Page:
U.S. border ‘surge’ would place agent every 1,000 feet

U.S. Border Patrol agents patrol along the international border between Mexico and the United States near San Diego, California March 26, 2013. Picture taken March 26, 2013. REUTERS/Mike Blake

The 2,000-mile (3,200-km) boundary between the United States and Mexico would have enough border patrol agents to station one guard every 1,000 feet, under a compromise measure being considered by the U.S. Senate as part of an effort to pass a comprehensive immigration reform bill.

It would also provide for the completion of 700 miles of fencing, observation towers, manned and unmanned aerial vehicles, radar and even seismic devices to prevent foreigners from illegally crossing the border, according to a description provided by a sponsor of the compromise.

The buildup of agents equipped with high-tech night-vision goggles, radar devices and electronic sensors was so reminiscent to some senators of past U.S. combat missions in Iraq that supporters openly boasted about the southwestern border “surge” – even as some civil liberties activists complained about border communities being turned into militarized zones.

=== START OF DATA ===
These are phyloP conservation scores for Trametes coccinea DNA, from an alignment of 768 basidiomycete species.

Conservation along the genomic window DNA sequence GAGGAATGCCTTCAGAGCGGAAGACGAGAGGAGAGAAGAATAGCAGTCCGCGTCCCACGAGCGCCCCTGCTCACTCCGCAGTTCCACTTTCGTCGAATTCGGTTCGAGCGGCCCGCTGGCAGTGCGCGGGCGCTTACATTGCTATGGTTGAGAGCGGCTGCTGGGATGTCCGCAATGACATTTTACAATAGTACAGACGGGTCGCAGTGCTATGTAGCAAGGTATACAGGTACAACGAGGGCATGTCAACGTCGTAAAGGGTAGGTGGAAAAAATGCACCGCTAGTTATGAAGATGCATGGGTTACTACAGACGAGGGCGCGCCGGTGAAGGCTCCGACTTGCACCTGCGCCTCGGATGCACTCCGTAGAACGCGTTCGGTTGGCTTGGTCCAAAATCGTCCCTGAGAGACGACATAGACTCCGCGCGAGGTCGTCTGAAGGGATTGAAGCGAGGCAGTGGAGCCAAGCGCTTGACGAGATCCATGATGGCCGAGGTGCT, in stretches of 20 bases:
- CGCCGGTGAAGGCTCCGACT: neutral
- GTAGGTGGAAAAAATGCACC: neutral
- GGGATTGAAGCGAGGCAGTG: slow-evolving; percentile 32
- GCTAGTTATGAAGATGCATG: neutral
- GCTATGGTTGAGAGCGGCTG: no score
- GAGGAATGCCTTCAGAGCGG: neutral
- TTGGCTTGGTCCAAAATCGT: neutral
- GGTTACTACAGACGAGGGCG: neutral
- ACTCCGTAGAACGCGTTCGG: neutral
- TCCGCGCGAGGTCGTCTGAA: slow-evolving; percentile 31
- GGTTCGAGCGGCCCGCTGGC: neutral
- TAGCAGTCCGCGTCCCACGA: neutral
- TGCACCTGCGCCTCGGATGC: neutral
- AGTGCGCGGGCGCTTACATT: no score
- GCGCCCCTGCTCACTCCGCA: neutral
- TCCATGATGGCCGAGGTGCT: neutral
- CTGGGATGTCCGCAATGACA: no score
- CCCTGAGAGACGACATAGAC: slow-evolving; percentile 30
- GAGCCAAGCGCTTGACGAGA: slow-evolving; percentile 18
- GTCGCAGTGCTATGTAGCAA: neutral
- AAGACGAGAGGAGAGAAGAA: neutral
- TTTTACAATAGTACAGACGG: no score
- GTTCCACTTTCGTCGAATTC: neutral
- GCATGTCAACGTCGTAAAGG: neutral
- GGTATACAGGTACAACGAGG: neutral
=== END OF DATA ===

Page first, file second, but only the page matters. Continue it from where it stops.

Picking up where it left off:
The huge deployment is being proposed to try to assure Republicans that the border is secure under Senate legislation supported by President Barack Obama that would open a pathway to citizenship for up to 11 million undocumented immigrants in the United States.


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